print_participants(Z_VarWise)
# A tibble: 5 x 3
  Participant_ID    Mean    SD
               
1 10S            -0.0500 1.15 
2 11S            -0.460  1.00 
3 12S            -0.0300 0.720
4 13S            -0.190  0.640
5 14S            -0.0100 0.710
print_participants(Z_ParWise)
# A tibble: 5 x 3
  Participant_ID  Mean    SD
             
1 10S               0.    1.
2 11S               0.    1.
3 12S               0.    1.
4 13S               0.    1.
5 14S               0.    1.
print_participants(Z_Full)
# A tibble: 5 x 3
  Participant_ID  Mean    SD
             
1 10S               0.  1.02
2 11S               0.  1.02
3 12S               0.  1.02
4 13S               0.  1.02
5 14S               0.  1.02

Distribution

data.frame(VarWise = Z_VarWise$Subjective_Valence,
           ParWise = Z_ParWise$Subjective_Valence,
           Full = Z_Full$Subjective_Valence) %>% 
  gather(Method, Variable) %>% 
  ggplot(aes(x=Variable, fill=Method)) +
  geom_density(alpha=0.5) +
  theme_minimal() 

The distributions appear to be similar…

Correlation

Let’s do a correlation between the variable-wise and participant-wise methods.

psycho::bayes_cor.test(Z_VarWise$Subjective_Valence, Z_ParWise$Subjective_Valence)
Results of the Bayesian correlation indicate moderate evidence (BF = 8.65) in favour of an absence of a negative association between Z_VarWise$Subjective_Valence and Z_ParWise$Subjective_Valence (r = -0.015, MAD = 0.047, 90% CI [-0.096, 0.057]). The correlation can be considered as small or very small with respective probabilities of 3.46% and 59.43%.
data.frame(Original = df$Subjective_Valence,
           VarWise = Z_VarWise$Subjective_Valence,
           ParWise = Z_ParWise$Subjective_Valence) %>% 
  ggplot(aes(x=VarWise, y=ParWise, colour=Original)) +
  geom_point() +
  geom_smooth(method="lm") +
  theme_minimal()

While the three standardization methods roughly present the same characteristics at a general level (mean 0 and SD 1) and a similar distribution, their values are very different and completely uncorrelated!

Test

Let’s now answer to the original question by investigating the linear relationship between valence and autobiographical link. We can do this by running a mixed model with participants entered as random effects.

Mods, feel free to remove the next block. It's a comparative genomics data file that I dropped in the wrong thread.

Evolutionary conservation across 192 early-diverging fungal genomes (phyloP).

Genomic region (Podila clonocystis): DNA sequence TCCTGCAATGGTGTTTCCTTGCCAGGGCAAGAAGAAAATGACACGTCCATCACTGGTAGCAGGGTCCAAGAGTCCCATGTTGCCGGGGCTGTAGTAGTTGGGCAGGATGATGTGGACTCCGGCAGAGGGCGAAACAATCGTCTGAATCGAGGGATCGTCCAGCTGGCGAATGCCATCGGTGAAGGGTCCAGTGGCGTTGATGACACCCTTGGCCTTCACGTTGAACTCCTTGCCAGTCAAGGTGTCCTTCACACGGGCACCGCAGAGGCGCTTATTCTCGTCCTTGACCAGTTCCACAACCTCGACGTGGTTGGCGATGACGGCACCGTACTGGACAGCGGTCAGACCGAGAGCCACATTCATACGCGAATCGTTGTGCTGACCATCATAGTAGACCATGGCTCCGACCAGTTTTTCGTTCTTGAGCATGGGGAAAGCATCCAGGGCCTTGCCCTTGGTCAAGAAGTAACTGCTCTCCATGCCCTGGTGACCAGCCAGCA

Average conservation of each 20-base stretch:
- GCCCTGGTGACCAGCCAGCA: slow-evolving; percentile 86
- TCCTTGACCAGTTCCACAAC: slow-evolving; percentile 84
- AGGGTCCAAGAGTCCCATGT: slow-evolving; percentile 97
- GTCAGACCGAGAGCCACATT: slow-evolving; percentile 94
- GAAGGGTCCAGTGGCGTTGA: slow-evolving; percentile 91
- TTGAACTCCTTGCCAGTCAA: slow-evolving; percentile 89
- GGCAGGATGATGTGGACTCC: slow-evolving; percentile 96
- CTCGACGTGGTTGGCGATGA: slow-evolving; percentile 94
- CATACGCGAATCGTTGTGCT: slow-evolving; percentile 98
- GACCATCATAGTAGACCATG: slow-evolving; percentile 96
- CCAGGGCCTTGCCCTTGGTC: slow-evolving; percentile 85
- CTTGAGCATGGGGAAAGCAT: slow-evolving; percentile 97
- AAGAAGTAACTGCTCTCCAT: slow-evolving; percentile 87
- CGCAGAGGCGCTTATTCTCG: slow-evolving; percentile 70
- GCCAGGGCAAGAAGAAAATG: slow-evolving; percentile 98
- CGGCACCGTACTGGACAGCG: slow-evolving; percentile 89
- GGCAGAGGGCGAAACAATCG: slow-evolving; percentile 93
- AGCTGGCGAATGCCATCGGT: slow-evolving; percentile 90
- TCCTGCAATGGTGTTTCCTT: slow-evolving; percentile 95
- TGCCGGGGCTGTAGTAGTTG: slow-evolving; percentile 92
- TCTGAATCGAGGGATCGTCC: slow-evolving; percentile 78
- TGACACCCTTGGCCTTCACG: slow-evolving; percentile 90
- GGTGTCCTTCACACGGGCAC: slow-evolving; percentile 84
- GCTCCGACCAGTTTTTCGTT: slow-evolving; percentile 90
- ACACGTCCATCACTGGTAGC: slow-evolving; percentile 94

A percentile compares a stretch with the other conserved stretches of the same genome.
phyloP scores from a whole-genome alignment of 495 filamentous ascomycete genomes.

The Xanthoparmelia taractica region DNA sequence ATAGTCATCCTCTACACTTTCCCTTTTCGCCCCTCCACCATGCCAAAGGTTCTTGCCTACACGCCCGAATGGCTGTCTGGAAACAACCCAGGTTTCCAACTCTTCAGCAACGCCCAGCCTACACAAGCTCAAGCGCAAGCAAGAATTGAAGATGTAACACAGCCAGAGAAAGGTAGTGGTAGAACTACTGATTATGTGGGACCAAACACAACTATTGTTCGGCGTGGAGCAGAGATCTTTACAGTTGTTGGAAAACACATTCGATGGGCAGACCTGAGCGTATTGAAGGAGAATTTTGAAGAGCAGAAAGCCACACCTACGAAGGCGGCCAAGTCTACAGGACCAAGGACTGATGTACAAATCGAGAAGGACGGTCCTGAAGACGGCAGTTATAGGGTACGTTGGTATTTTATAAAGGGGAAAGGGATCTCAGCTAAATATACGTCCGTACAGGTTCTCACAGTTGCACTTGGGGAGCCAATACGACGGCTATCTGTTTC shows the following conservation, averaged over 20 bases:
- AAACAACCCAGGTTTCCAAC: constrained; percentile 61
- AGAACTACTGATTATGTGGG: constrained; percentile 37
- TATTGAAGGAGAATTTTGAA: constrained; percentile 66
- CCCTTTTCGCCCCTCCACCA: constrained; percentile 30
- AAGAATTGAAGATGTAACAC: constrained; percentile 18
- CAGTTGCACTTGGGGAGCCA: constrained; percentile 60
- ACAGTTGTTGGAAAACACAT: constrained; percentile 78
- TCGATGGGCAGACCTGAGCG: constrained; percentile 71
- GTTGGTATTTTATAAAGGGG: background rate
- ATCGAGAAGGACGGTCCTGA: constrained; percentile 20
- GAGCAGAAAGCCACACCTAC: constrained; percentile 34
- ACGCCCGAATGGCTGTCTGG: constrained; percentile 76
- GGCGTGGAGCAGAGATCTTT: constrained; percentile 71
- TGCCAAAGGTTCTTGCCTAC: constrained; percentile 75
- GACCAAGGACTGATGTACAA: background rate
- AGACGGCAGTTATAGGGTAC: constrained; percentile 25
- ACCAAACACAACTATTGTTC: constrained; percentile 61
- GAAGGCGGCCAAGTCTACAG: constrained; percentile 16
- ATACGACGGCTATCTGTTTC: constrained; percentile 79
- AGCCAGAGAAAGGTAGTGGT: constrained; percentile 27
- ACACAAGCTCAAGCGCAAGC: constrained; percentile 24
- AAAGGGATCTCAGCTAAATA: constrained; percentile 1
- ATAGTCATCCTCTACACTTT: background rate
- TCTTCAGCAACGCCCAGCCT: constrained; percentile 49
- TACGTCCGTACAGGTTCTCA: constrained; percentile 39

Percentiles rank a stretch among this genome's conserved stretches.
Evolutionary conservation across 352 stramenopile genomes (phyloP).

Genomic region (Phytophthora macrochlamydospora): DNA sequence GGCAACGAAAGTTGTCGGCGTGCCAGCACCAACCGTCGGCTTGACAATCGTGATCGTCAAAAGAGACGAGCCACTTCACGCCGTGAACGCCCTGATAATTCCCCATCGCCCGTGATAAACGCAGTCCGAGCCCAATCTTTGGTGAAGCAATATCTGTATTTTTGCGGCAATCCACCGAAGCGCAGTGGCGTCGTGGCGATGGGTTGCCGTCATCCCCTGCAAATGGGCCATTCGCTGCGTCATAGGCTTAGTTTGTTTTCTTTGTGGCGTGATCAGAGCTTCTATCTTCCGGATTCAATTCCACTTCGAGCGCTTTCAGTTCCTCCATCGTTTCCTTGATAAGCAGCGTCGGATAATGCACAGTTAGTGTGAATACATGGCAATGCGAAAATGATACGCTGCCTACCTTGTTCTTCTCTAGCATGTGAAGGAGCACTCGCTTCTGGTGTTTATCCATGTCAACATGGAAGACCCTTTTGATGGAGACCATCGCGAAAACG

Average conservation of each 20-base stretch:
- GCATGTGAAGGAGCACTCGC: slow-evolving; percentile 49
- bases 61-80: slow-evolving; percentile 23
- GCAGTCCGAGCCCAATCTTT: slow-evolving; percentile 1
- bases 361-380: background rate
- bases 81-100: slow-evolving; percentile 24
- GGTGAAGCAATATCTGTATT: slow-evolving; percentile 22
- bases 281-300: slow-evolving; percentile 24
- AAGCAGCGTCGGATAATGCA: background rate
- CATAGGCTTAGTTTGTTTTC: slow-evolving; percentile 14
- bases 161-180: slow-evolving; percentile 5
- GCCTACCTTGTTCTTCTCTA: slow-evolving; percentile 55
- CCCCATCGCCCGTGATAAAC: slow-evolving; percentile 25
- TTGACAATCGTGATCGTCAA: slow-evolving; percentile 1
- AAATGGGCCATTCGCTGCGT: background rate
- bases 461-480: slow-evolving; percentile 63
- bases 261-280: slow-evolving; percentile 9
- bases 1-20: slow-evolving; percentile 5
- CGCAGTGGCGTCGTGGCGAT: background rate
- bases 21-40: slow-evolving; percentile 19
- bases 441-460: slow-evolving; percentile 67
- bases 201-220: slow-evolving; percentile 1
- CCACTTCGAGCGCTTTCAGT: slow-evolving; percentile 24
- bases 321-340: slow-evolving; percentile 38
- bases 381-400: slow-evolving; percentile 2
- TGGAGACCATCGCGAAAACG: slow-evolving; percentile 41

# Convenient function
print_model <- function(data){
  type_name <- deparse(substitute(data)) 

  lmerTest::lmer(Subjective_Valence ~ Autobiographical_Link + (1|Participant_ID), data=data) %>% 
    psycho::analyze(CI=NULL) %>%
    summary() %>% 
    filter(Variable == "Autobiographical_Link") %>% 
    mutate(Type = type_name,
           Coef = round(Coef, 2),
           p = format_p(p)) %>% 
    select(Type, Coef, p)
}

# Run the model on all datasets
rbind(print_model(df), 
      print_model(Z_VarWise),
      print_model(Z_ParWise),
      print_model(Z_Full))
       Type Coef       p
1        df 0.09    > .1
2 Z_VarWise 0.07    > .1
3 Z_ParWise 0.08 = 0.08°
4    Z_Full 0.08 = 0.08°

As we can see, in our case, using participant-wise standardization resulted in a significant (at p = .1) effect! But keep in mind that this is not always the case. In can be the contrary, or generate very similar results. No method is better or more justified, and its choice depends on the specific case, context, data and goal.

Conclusion

  1. Standardization can be useful in some cases and should be justified
  2. Variable and Participant-wise standardization methods produce “in appearance” similar data
  3. Variable and Participant-wise standardization can lead to different and uncorrelated results
  4. The choice of the method can strongly influence the results and thus, should be explicitly stated

We showed here yet another way of sneakily tweaking the data that can change the results. To prevent its use for p-hacking, we can only support the generalization of open-data, open-analysis and preregistration.

Credits

The psycho package helped you? Don’t forget to cite the various packages you used 🙂

You can cite psycho as follows:

  • Makowski, (2018). The psycho Package: An Efficient and Publishing-Oriented Workflow for Psychological Science. Journal of Open Source Software, 3(22), 470. https://doi.org/10.21105/joss.00470